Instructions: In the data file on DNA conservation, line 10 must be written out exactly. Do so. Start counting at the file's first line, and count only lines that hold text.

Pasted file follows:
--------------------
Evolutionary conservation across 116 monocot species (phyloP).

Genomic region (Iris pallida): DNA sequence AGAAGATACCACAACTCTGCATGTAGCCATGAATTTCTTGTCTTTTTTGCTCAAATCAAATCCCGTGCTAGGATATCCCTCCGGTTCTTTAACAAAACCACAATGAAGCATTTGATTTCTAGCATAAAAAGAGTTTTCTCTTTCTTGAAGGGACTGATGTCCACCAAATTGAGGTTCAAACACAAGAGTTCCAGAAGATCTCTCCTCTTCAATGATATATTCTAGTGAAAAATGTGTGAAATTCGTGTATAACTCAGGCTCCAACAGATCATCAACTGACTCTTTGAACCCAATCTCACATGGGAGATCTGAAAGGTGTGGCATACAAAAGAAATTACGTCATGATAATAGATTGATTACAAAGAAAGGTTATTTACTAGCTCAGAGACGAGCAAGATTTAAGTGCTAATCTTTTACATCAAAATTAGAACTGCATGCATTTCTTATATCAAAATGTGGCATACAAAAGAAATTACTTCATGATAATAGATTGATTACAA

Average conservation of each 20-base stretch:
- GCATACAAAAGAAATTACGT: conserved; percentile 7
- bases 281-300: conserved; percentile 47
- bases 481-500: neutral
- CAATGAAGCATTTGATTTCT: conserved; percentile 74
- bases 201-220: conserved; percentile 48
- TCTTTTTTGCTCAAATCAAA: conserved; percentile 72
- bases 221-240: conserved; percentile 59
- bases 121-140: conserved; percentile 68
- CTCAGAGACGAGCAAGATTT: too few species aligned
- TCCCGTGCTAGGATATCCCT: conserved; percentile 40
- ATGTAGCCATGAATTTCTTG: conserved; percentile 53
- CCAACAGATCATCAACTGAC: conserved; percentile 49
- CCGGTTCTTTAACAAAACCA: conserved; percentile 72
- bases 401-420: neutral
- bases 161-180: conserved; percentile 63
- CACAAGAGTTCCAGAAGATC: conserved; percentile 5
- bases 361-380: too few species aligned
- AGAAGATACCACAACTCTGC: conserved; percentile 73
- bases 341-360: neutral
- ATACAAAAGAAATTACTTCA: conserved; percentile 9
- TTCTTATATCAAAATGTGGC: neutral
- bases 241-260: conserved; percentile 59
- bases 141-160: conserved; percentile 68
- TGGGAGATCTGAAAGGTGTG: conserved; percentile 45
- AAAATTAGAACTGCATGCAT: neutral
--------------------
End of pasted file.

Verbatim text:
- bases 221-240: conserved; percentile 59